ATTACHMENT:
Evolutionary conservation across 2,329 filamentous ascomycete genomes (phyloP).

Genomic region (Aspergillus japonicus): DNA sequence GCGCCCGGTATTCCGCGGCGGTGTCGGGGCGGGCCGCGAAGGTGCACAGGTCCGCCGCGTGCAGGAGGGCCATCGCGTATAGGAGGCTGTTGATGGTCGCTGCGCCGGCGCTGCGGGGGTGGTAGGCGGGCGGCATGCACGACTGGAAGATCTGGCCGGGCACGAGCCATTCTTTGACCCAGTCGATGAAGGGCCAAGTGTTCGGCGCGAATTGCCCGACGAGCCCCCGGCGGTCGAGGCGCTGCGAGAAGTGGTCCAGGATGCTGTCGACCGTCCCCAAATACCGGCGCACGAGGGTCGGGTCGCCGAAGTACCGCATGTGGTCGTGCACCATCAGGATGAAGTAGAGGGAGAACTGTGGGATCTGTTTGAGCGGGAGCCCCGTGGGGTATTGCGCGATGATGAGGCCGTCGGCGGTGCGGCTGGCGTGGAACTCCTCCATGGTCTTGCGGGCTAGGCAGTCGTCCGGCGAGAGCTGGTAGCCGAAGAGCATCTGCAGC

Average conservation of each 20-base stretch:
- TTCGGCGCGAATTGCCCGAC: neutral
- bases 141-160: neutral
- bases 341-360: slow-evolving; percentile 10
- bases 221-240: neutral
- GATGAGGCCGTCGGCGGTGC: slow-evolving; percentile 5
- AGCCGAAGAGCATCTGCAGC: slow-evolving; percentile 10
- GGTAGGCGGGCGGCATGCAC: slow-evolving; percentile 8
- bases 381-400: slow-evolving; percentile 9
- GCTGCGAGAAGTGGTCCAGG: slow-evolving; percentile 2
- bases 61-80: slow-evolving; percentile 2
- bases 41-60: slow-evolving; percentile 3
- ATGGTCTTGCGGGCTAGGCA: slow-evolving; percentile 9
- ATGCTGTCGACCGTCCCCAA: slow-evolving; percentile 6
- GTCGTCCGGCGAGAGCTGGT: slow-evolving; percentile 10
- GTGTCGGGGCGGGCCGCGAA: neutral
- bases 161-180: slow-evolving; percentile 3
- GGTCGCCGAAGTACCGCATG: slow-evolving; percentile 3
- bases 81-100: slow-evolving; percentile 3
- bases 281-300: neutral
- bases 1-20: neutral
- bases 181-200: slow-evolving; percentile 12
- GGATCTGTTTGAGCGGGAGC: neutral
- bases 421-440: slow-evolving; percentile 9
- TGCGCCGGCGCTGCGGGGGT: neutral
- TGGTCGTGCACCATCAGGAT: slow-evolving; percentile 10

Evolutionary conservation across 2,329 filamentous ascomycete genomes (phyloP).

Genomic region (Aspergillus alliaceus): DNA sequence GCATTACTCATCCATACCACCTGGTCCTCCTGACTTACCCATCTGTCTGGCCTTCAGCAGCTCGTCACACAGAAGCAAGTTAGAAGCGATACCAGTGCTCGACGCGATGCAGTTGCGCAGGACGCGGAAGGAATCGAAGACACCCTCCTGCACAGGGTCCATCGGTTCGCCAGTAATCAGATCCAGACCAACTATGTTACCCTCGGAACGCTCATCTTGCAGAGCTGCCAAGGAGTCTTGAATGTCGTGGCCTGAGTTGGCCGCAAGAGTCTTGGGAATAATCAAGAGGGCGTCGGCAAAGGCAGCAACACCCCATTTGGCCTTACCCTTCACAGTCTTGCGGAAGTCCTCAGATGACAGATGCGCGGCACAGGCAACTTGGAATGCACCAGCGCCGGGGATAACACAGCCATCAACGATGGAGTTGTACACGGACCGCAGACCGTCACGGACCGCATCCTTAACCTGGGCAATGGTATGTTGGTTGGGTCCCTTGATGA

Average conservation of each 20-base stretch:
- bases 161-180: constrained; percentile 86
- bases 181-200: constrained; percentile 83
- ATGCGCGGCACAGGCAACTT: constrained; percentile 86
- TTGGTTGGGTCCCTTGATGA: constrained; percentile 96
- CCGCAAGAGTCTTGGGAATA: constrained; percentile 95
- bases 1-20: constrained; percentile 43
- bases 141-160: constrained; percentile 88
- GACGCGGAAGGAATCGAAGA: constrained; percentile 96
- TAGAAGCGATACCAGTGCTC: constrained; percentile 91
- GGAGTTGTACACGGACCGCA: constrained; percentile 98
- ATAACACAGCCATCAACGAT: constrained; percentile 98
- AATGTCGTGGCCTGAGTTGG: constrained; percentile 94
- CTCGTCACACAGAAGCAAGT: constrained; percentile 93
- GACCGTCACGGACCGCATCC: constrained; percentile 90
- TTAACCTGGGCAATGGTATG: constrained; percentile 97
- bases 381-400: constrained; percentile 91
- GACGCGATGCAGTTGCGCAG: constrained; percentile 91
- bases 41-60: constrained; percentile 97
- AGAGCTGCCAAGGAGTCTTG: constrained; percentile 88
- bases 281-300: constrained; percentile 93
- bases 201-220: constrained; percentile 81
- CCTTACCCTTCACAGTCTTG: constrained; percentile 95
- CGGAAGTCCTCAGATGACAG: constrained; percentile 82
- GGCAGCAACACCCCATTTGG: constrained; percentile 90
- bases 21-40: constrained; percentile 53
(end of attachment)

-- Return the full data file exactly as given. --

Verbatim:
Evolutionary conservation across 2,329 filamentous ascomycete genomes (phyloP).

Genomic region (Aspergillus japonicus): DNA sequence GCGCCCGGTATTCCGCGGCGGTGTCGGGGCGGGCCGCGAAGGTGCACAGGTCCGCCGCGTGCAGGAGGGCCATCGCGTATAGGAGGCTGTTGATGGTCGCTGCGCCGGCGCTGCGGGGGTGGTAGGCGGGCGGCATGCACGACTGGAAGATCTGGCCGGGCACGAGCCATTCTTTGACCCAGTCGATGAAGGGCCAAGTGTTCGGCGCGAATTGCCCGACGAGCCCCCGGCGGTCGAGGCGCTGCGAGAAGTGGTCCAGGATGCTGTCGACCGTCCCCAAATACCGGCGCACGAGGGTCGGGTCGCCGAAGTACCGCATGTGGTCGTGCACCATCAGGATGAAGTAGAGGGAGAACTGTGGGATCTGTTTGAGCGGGAGCCCCGTGGGGTATTGCGCGATGATGAGGCCGTCGGCGGTGCGGCTGGCGTGGAACTCCTCCATGGTCTTGCGGGCTAGGCAGTCGTCCGGCGAGAGCTGGTAGCCGAAGAGCATCTGCAGC

Average conservation of each 20-base stretch:
- TTCGGCGCGAATTGCCCGAC: neutral
- bases 141-160: neutral
- bases 341-360: slow-evolving; percentile 10
- bases 221-240: neutral
- GATGAGGCCGTCGGCGGTGC: slow-evolving; percentile 5
- AGCCGAAGAGCATCTGCAGC: slow-evolving; percentile 10
- GGTAGGCGGGCGGCATGCAC: slow-evolving; percentile 8
- bases 381-400: slow-evolving; percentile 9
- GCTGCGAGAAGTGGTCCAGG: slow-evolving; percentile 2
- bases 61-80: slow-evolving; percentile 2
- bases 41-60: slow-evolving; percentile 3
- ATGGTCTTGCGGGCTAGGCA: slow-evolving; percentile 9
- ATGCTGTCGACCGTCCCCAA: slow-evolving; percentile 6
- GTCGTCCGGCGAGAGCTGGT: slow-evolving; percentile 10
- GTGTCGGGGCGGGCCGCGAA: neutral
- bases 161-180: slow-evolving; percentile 3
- GGTCGCCGAAGTACCGCATG: slow-evolving; percentile 3
- bases 81-100: slow-evolving; percentile 3
- bases 281-300: neutral
- bases 1-20: neutral
- bases 181-200: slow-evolving; percentile 12
- GGATCTGTTTGAGCGGGAGC: neutral
- bases 421-440: slow-evolving; percentile 9
- TGCGCCGGCGCTGCGGGGGT: neutral
- TGGTCGTGCACCATCAGGAT: slow-evolving; percentile 10

Evolutionary conservation across 2,329 filamentous ascomycete genomes (phyloP).

Genomic region (Aspergillus alliaceus): DNA sequence GCATTACTCATCCATACCACCTGGTCCTCCTGACTTACCCATCTGTCTGGCCTTCAGCAGCTCGTCACACAGAAGCAAGTTAGAAGCGATACCAGTGCTCGACGCGATGCAGTTGCGCAGGACGCGGAAGGAATCGAAGACACCCTCCTGCACAGGGTCCATCGGTTCGCCAGTAATCAGATCCAGACCAACTATGTTACCCTCGGAACGCTCATCTTGCAGAGCTGCCAAGGAGTCTTGAATGTCGTGGCCTGAGTTGGCCGCAAGAGTCTTGGGAATAATCAAGAGGGCGTCGGCAAAGGCAGCAACACCCCATTTGGCCTTACCCTTCACAGTCTTGCGGAAGTCCTCAGATGACAGATGCGCGGCACAGGCAACTTGGAATGCACCAGCGCCGGGGATAACACAGCCATCAACGATGGAGTTGTACACGGACCGCAGACCGTCACGGACCGCATCCTTAACCTGGGCAATGGTATGTTGGTTGGGTCCCTTGATGA

Average conservation of each 20-base stretch:
- bases 161-180: constrained; percentile 86
- bases 181-200: constrained; percentile 83
- ATGCGCGGCACAGGCAACTT: constrained; percentile 86
- TTGGTTGGGTCCCTTGATGA: constrained; percentile 96
- CCGCAAGAGTCTTGGGAATA: constrained; percentile 95
- bases 1-20: constrained; percentile 43
- bases 141-160: constrained; percentile 88
- GACGCGGAAGGAATCGAAGA: constrained; percentile 96
- TAGAAGCGATACCAGTGCTC: constrained; percentile 91
- GGAGTTGTACACGGACCGCA: constrained; percentile 98
- ATAACACAGCCATCAACGAT: constrained; percentile 98
- AATGTCGTGGCCTGAGTTGG: constrained; percentile 94
- CTCGTCACACAGAAGCAAGT: constrained; percentile 93
- GACCGTCACGGACCGCATCC: constrained; percentile 90
- TTAACCTGGGCAATGGTATG: constrained; percentile 97
- bases 381-400: constrained; percentile 91
- GACGCGATGCAGTTGCGCAG: constrained; percentile 91
- bases 41-60: constrained; percentile 97
- AGAGCTGCCAAGGAGTCTTG: constrained; percentile 88
- bases 281-300: constrained; percentile 93
- bases 201-220: constrained; percentile 81
- CCTTACCCTTCACAGTCTTG: constrained; percentile 95
- CGGAAGTCCTCAGATGACAG: constrained; percentile 82
- GGCAGCAACACCCCATTTGG: constrained; percentile 90
- bases 21-40: constrained; percentile 53